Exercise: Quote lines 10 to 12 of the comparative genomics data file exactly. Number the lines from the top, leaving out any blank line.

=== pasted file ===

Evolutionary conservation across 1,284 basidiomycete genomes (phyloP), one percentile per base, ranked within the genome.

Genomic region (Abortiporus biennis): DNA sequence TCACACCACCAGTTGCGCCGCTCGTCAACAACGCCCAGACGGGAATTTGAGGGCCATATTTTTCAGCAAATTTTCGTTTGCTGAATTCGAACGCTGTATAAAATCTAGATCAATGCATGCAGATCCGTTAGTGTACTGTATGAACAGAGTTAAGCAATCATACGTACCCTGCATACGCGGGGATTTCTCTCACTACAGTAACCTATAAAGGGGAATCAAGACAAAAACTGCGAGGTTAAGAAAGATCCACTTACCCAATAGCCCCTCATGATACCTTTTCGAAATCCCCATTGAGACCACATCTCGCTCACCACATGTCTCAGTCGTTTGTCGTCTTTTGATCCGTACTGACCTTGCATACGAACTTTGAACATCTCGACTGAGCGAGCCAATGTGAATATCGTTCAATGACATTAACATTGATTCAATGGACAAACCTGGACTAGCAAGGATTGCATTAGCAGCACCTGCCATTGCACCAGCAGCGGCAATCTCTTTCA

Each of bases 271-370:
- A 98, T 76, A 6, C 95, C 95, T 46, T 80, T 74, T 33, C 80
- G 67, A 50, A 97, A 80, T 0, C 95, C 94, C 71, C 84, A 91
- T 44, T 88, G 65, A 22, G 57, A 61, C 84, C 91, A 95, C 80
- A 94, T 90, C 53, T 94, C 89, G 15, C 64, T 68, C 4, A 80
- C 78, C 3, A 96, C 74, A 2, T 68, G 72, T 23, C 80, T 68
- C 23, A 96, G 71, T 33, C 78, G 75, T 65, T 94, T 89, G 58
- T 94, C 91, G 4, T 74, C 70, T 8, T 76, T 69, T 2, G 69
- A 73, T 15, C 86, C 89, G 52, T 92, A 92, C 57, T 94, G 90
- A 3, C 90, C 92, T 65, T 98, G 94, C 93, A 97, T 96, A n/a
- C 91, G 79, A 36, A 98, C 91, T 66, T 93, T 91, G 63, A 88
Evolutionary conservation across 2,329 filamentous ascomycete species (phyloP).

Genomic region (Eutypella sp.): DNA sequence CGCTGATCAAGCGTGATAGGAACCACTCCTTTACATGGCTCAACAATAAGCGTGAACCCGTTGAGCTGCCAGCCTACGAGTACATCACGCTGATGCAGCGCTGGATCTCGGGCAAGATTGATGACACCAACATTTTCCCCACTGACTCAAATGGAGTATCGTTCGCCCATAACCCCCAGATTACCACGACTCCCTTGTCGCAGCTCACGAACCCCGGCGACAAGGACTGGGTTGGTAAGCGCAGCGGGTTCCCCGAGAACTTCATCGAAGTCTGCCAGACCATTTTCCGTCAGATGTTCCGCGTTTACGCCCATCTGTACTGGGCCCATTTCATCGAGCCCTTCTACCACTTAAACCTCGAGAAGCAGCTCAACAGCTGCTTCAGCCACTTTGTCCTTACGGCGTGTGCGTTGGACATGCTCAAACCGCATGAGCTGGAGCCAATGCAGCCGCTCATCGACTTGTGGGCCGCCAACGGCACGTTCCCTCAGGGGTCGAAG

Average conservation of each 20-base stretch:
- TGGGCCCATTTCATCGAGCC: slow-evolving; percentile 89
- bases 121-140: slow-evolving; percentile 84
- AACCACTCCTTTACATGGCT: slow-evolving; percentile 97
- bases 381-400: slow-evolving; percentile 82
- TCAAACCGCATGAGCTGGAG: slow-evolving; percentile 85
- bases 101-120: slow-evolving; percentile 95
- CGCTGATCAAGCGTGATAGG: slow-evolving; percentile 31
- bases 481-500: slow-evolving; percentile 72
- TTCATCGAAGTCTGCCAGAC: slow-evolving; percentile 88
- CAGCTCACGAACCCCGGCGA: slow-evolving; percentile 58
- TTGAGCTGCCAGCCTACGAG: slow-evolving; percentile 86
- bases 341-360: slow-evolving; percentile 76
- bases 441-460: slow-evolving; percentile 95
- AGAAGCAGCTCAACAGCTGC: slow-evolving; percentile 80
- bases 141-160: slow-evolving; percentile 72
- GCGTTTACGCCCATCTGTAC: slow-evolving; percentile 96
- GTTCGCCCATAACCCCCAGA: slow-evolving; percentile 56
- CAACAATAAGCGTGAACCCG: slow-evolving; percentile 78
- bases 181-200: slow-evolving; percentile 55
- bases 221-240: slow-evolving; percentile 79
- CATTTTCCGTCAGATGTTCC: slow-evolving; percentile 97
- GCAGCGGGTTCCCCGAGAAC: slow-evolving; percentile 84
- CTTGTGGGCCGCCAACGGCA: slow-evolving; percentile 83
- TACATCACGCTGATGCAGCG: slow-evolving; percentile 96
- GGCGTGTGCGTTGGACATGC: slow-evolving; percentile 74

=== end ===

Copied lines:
- T 94, C 91, G 4, T 74, C 70, T 8, T 76, T 69, T 2, G 69
- A 73, T 15, C 86, C 89, G 52, T 92, A 92, C 57, T 94, G 90
- A 3, C 90, C 92, T 65, T 98, G 94, C 93, A 97, T 96, A n/a